ALEC is a nonprofit organization of conservative state legislators and private sector representatives that drafts and shares model state-level legislation for distribution among state governments. It has been described by The Guardian as “a dating agency for Republican state legislators and big corporations, bringing them together to frame rightwing legislative agendas in the form of ‘model bills.’” According to The New York Times, “special interests effectively turn ALEC’s lawmaker members into stealth lobbyists, providing them with talking points, signaling how they should vote, and collaborating on bills affecting hundreds of issues like school vouchers and tobacco taxes.” And Bloomberg Businessweek has described the organization as a “bill laundry” that “offers companies substantial benefits that seem to have little to do with ideology.”
The first in a six-part series on the state of pensions in Michigan
– At just 61.6 percent funded, Michigan ranks 39th nationally for the health of its public pension system, according to a report by the Wall Street Journal
MARQUETTE — A perfect storm has converged around public pension plans, putting municipalities, schools, administrators and legislators in a bind over how to rebuild and fund benefits sustainably into the future.
With costs rising to meet the growing liability, public entities are facing difficult decisions.
“You start playing this game of, well, what’s more important — should we pave this road or pay this extra retirement contribution?” said Marquette City CFO Gary Simpson.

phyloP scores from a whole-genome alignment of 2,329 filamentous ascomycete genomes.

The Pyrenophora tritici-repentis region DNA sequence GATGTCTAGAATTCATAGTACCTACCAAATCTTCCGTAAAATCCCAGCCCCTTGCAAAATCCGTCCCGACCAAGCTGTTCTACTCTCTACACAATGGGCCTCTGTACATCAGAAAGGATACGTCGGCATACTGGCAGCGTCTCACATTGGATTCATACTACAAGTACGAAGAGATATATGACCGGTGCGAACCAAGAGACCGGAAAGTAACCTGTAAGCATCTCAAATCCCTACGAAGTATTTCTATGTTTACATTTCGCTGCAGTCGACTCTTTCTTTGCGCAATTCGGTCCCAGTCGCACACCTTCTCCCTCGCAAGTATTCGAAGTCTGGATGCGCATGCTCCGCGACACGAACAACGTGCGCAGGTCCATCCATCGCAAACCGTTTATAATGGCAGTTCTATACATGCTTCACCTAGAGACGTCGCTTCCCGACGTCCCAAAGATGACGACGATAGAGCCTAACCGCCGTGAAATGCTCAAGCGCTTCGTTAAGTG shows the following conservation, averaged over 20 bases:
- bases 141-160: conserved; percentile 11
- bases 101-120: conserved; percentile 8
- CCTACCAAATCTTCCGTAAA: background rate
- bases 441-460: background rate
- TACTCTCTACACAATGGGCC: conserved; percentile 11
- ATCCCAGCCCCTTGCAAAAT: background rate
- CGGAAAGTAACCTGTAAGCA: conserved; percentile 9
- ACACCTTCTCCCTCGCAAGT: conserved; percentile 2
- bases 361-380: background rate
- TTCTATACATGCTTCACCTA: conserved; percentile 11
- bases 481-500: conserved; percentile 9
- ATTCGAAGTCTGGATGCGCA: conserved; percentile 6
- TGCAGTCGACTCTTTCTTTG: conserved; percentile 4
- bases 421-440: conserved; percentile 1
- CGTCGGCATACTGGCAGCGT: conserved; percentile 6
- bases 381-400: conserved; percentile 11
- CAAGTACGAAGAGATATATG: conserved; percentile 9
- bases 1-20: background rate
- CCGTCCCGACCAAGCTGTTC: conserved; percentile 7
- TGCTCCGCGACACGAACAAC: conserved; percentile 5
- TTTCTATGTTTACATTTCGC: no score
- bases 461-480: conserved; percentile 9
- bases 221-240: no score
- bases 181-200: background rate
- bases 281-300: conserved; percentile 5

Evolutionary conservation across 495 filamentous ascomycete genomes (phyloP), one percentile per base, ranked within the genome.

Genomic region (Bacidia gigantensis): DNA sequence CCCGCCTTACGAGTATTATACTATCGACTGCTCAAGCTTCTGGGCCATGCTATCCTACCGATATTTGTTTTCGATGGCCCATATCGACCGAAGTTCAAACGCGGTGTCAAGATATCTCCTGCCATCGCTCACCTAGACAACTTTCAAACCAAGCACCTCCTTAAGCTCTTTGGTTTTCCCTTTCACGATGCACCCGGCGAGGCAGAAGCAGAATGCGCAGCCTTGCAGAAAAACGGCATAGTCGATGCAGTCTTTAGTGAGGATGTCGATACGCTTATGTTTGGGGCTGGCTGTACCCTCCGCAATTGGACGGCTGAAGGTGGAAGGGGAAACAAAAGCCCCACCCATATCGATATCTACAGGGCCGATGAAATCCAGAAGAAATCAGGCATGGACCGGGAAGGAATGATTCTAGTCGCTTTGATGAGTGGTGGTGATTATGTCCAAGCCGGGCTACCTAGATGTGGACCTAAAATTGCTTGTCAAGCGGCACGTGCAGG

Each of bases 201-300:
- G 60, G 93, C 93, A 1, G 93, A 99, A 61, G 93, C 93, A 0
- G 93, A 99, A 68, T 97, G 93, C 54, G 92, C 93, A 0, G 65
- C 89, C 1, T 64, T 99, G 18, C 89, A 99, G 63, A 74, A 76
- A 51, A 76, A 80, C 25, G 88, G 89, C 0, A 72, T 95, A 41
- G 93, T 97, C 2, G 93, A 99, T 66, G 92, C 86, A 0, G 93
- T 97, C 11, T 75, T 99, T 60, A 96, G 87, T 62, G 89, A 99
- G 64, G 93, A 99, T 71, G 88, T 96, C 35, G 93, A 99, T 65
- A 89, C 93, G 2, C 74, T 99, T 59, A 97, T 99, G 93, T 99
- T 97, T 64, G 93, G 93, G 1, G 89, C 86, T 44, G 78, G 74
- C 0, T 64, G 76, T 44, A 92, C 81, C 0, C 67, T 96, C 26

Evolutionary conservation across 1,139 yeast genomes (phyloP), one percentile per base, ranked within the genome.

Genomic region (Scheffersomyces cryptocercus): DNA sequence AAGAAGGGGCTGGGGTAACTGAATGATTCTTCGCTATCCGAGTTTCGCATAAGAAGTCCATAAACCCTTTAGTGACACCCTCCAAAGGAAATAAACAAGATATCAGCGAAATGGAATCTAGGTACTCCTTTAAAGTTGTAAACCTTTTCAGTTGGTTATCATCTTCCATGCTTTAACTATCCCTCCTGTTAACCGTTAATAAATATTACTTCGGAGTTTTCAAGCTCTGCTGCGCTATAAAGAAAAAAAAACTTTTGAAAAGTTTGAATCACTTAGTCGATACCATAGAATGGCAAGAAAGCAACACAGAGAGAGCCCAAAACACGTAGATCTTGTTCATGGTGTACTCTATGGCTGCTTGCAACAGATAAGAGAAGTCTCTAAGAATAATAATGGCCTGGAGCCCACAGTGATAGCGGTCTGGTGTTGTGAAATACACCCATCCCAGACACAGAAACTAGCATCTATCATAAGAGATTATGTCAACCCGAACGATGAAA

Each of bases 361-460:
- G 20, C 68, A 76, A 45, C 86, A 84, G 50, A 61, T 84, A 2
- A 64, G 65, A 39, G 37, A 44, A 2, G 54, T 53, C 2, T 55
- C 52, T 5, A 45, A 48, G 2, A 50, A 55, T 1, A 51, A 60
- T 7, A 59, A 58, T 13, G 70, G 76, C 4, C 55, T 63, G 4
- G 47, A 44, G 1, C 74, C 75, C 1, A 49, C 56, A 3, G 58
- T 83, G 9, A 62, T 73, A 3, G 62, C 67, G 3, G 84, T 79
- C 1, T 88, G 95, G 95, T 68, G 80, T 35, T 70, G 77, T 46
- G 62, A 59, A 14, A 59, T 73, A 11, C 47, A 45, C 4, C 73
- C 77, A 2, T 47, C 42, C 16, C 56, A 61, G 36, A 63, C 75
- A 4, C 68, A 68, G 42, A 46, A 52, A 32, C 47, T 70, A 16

Unfunded accrued pension liability is the difference between the total amount due to both retirees and current employees upon retirement, and the actual amount of money the system has on hand to make those payments.
Today is Groundhog Day. Everyone’s favorite groundhog- Punxsutawney Phil- will stick his head out of the ground and look for his shadow. Legend has it that if Phil sees his shadow, we’ll have six more weeks of winter. Many of you may also remember a film called Groundhog Day, which stars Bill Murray as a man who repeats February 2 over and over and over again. If you’ve been keeping up with pension news and policy, you may feel a lot like Bill Murray. Every year, we see the same attacks on pensions repeated over and over and over again.
Last year in Lincoln, Nebraska, Chuck Reed, the president of the anti-pension Retirement Security Initiative, testified before the Pension Review Committee and encouraged them to switch from a defined benefit pension to a 401(k)-style plan. Lincoln rejected this idea. So this year, John Arnold is funnelling money through the Retirement Security Initiative to hire a $10,000 per month lobbyist to persuade the Nebraska state legislature to force Omaha and Lincoln to abandon their pensions for firefighters and police officers. Lawmakers in Lincoln must feel like they’re reliving 2016 all over again.
Houston owes its police, fire, and city workers about $7.8 billion, and it doesn’t exactly have the cash on hand. Their hard-fought solution could serve as a model for the rest of Texas, and the nation.
When Houston Mayor Sylvester Turner took office last year, he inherited a sweeping pension crisis. The city had an unfunded liability of $5.6 billion, a figure representing Houston’s obligations to its fire, police, and municipal pension systems.
Then it got worse: After he took office and got a closer look at the books, Turner saw the revised figure—$7.8 billion.
Pensions are the storm clouds on the horizon that threaten to wash out the so-called Texas Miracle, the wave of new jobs that kept the Lone Star State afloat through the Great Recession. Taken together, the four largest cities in Texas—Houston, Dallas, Austin, and San Antonio—owe more than $22 billion in pension shortfalls. Dallas and Houston rank second and fourth, respectively, on the list of cities nationwide with the largest unfunded pension liabilities, per a ranking by Moody’s. (At number one? Chicago.)